Young Zimbabwean spreads the word on living positively

Life for Kelvin Makura has been a tale of two challenges to which he has adapted in a positive way: living with both HIV and a physical disability resulting from stunted growth.

Life for Kelvin Makura has been a tale of two challenges to which he has adapted in a positive way: living with both HIV and a physical disability resulting from stunted growth.

Makura, who turns 26 this Christmas, comes from Zimbabwe and is the only male child in a family of four. He lost his father earlier this year to HIV. “I’m HIV positive. I was born with it and I have been surviving for the last 26 years and I hope to survive many more years,” he said.

The young Zimbabwean is currently representing the Link Up project at the African Adolescent Sexual Reproductive Health and Rights Symposium in Zambia’s capital, Lusaka. The Link Up project was set up to improve the sexual and reproductive rights of more than a million young people most affected by HIV.

Confronting his mother

Makura first found out about his HIV status when he confronted his mother about his physical disability, when he was in Grade 6. “I started to notice that there was a difference between me and other kids. So when I asked her why people were always looking at me, she explained to me that I had a different condition from other children,” he said.

“I also asked her about some drugs [antiretrovirals] I was taking and she explained it to me in a very polite way. I was not very mature, but I understood because she said I had to take my drugs at a particular time and never to miss that time, no matter what I was doing,” said Makura.

According to Makura, some people in Zimbabwe wonder how he could be living with HIV when he is disabled. “People don’t really understand when I tell them that I’m HIV positive. They always ask, ‘How come?’ and others say it is a punishment. I try to open up and explain that it is not by choice but just a condition that came about due to my parents’ lack of knowledge at the time,” he said.

Sexual relationships

Makura believes it is important to be open about his status and always use protection. “When I first wanted to have sex, I had to explain to the person that we needed to have protected sex. My mother has always insisted to me that it is a crime to have sex with someone without using protection, when I know that I’m HIV positive,” he added.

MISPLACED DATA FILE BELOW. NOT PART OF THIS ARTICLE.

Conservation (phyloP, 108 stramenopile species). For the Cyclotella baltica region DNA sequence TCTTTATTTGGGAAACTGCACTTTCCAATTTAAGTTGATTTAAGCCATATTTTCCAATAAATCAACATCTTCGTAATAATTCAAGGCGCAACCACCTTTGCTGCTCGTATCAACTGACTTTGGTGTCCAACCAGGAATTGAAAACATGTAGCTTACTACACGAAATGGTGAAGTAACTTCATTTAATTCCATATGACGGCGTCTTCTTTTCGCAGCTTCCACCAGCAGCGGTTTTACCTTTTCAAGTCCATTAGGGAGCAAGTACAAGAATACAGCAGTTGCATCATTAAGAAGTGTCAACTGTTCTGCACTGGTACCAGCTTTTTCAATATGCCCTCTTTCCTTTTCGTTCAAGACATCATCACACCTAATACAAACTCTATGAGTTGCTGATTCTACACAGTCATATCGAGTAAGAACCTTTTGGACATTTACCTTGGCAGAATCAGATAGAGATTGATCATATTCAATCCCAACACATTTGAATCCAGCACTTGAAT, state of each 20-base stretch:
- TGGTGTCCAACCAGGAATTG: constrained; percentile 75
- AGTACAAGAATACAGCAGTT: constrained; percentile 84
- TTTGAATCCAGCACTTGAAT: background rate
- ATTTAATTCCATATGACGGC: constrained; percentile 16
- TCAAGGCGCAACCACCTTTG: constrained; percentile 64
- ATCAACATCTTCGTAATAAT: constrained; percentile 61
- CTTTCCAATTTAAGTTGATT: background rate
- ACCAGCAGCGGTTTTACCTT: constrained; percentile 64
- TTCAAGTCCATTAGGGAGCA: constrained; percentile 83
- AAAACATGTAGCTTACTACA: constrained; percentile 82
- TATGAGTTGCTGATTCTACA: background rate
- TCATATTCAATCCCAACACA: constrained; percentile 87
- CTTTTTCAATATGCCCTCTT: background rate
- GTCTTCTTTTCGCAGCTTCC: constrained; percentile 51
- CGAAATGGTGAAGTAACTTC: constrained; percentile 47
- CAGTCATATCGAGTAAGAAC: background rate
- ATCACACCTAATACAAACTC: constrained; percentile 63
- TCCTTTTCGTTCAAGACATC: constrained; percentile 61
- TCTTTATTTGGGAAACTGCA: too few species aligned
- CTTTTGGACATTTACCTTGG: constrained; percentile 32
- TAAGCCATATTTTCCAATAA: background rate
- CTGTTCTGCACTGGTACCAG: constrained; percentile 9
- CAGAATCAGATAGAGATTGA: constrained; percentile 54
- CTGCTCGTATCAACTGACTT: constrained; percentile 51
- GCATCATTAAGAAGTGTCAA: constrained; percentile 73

He has been seeing a woman for the last two years who is not living with HIV. “Before my current girlfriend I had three others, but after explaining about my HIV status to them I noticed some misgivings.”

However, Makura’s current girlfriend has accepted his status and attends HIV meetings with him. “She also understands that we can have a fulfilling sexual life and have children,” he said.

For couples who want to have a baby and where just one partner is living with HIV, the positive partner can take antiretroviral treatment for their own health as well as to protect their partner, as it lowers the levels of HIV virus in their bodies to minimal levels, making it harder for them to pass on the virus.

Treatment is also taken by the HIV-negative partner, called pre-exposure prophylaxis (PrEP), which also helps to minimise the risk of them contracting HIV.

Youths and HIV

Makura said he was happy to have contributed to a youth ‘Call to Action’, which was read out at the symposium. “I hope they [policy makers] will listen to what we have to say as youths,” he said.

Along with his Zimbabwean counterparts, Makura has embarked on a campaign to reduce new infections. “Whenever we meet, we discuss ways of enjoying sex without risking new or re-infections. We are supposed to be enjoying sex, but we should do it safely, not to get infected with sexually transmitted infections and other diseases,” he said. “We always say: ‘Let us keep it safe.’”

Makura, who also plays wheelchair basketball, advises young people who are living with HIV to “keep it real” and enjoy life to the full. “When you are in a relationship, take that relationship very seriously and be honest. Adhere to treatment, enjoy life but don’t take risks, because that is when you make mistakes.

“Never listen to other people’s discrimination and never feel you should be punished because of your status. For those who are HIV negative, enjoy life and keep safe always. We are all one,” he said.

Read about how young people are needed to tackle HIV in Zambia

Find out about HIV and human rights

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